I recently received in the mail this very interesting photocopy of a program cover for Ray Mitchell’s North-South Winter Golf Tournament. There was no note with the image, so I was left to do a little detective work …
Ray Mitchell’s North-South Winter Golf Tournaments were an annual competition for African-American golfers, sponsored largely by African-American businesses. The first was first played in 1953, the year before the Brown decision, and nine years before the PGA desegregated. The North-South Tournament lasted until 1989.
The program’s cover is from 1958, which is the year following Charles Sifford’s victory at the 1957 Long Beach Open, an event co-sponsored by the PGA of America (which had not yet split into the PGA TOUR). Sifford was the first African American to win a PGA event. He would finally be admitted to the PGA of America in 1961, when the “caucasians only” clause was dropped.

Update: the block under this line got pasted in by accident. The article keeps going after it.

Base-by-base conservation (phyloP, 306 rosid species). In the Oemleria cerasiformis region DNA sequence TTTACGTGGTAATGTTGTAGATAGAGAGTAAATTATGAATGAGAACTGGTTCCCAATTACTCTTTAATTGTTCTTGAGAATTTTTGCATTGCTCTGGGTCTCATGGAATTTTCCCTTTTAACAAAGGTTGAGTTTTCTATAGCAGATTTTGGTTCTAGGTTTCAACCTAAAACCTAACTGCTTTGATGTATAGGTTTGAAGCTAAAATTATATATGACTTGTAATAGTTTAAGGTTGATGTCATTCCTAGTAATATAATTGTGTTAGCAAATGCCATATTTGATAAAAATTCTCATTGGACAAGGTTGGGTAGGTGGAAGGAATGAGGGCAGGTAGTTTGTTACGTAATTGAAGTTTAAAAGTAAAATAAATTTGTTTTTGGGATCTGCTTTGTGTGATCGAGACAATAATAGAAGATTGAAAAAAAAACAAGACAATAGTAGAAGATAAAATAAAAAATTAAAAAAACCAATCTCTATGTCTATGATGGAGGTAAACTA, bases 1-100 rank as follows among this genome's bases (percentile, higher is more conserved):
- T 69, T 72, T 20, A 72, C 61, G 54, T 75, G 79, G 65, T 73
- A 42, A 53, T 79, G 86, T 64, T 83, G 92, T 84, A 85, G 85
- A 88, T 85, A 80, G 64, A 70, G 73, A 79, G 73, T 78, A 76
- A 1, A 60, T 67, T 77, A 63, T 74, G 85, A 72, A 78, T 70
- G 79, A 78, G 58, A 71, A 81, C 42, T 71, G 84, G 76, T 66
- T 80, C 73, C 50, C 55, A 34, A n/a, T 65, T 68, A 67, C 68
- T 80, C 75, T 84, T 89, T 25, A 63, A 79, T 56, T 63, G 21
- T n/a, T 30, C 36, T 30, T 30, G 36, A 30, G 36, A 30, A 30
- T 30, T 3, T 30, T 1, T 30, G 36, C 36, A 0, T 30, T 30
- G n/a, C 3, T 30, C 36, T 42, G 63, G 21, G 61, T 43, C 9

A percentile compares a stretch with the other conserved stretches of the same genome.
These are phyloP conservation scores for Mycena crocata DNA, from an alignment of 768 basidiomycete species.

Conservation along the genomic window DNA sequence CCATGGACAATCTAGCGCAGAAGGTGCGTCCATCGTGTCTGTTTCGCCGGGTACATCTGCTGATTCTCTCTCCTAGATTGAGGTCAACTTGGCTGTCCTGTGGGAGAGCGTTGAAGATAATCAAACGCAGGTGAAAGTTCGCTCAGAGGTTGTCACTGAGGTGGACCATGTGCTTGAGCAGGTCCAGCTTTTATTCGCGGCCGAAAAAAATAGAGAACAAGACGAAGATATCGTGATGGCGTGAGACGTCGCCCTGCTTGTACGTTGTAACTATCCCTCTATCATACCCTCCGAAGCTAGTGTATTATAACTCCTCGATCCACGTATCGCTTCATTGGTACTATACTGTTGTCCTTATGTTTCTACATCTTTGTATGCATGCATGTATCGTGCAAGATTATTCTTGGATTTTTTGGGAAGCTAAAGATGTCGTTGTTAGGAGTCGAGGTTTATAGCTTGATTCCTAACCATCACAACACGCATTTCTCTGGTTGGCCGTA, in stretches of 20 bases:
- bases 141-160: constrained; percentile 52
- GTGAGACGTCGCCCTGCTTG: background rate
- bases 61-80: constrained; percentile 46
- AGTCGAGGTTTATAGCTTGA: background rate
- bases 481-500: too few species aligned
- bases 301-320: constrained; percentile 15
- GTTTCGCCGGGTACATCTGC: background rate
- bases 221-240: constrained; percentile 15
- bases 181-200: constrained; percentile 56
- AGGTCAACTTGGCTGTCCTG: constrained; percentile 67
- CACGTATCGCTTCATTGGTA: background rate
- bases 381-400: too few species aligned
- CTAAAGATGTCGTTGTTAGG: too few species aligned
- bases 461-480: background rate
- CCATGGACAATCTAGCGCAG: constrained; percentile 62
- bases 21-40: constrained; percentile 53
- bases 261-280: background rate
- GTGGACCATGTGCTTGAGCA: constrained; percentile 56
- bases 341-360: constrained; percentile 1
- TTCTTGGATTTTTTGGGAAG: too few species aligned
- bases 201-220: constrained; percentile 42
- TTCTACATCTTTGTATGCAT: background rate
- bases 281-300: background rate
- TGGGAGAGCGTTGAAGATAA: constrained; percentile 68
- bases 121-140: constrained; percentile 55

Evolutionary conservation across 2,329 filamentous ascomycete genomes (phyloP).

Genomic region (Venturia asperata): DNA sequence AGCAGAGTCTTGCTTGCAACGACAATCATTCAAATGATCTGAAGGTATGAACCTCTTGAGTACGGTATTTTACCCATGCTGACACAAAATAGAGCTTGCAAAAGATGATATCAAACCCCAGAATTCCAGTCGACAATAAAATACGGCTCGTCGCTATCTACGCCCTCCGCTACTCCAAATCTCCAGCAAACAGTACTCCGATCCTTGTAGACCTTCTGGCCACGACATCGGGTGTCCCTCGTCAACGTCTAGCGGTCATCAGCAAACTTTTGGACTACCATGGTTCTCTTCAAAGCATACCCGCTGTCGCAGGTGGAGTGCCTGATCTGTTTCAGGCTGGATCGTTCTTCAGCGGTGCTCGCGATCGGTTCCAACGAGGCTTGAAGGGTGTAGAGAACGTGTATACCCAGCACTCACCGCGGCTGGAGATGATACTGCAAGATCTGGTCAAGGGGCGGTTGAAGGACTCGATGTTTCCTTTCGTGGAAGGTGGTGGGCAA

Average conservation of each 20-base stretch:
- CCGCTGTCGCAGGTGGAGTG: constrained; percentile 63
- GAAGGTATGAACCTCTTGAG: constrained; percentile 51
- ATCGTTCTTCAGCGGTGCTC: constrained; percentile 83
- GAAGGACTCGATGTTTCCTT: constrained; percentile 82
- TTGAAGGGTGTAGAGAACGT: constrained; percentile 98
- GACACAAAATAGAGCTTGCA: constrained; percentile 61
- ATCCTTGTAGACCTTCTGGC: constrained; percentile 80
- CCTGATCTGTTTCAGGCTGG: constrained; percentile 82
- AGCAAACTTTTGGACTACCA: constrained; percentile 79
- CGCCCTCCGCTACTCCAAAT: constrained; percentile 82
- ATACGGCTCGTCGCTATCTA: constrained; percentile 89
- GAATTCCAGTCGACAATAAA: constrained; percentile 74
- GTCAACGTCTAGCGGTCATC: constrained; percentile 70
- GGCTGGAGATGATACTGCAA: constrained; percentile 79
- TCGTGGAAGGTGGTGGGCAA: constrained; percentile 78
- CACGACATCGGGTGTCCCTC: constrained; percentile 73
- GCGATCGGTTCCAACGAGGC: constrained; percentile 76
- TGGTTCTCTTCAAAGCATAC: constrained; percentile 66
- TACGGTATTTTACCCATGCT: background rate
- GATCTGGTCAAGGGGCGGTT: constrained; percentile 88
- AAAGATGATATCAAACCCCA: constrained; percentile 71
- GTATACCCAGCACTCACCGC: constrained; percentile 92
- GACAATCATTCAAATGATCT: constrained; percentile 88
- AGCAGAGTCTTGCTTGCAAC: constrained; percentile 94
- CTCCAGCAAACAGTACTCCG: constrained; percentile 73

Ray Mitchell, the tournament’s presenter, was the founder of the Famous Golf School of Harlem. The tournament apparently grew out of — as did many things during the Jim Crow era — his desire to offer opportunities to African Americans that they otherwise might miss.
Ted Rhodes, on the cover along with Sifford, won more than 150 United Golf Association tournaments. The UGA served as the “Negro Leagues” of professional golf. In 1948, he played the US Open at Riviera. Along with Bill Spiller, Rhodes sued the PGA of America in 1948 to end rules forbidding African Americans from playing in PGA events. The suit was dropped when the PGA of Amercia agreed to change its practices. The PGA did not live up to its end of the bargain, however, simply changing tournaments from “Opens” to “Invitationals,” where African-Americans were not invited.
Joe “Roach” Delancey won Ray Mitchell’s North-South Winter Golf Tournament four times in a row, from 1957 – 1960. He won UGA National Tournaments in 1953, 1954 and 1955. Although he competed as an amateur in the Los Angeles and San Diego Opens, he was unable to play USGA events because they required club membership, and no club would have him. Finally in 1956, at age 38, Delancey was permitted to join a municipal golf club. That same year, he became the first African American to make it to the quarterfinals of the US Amateur Public Links.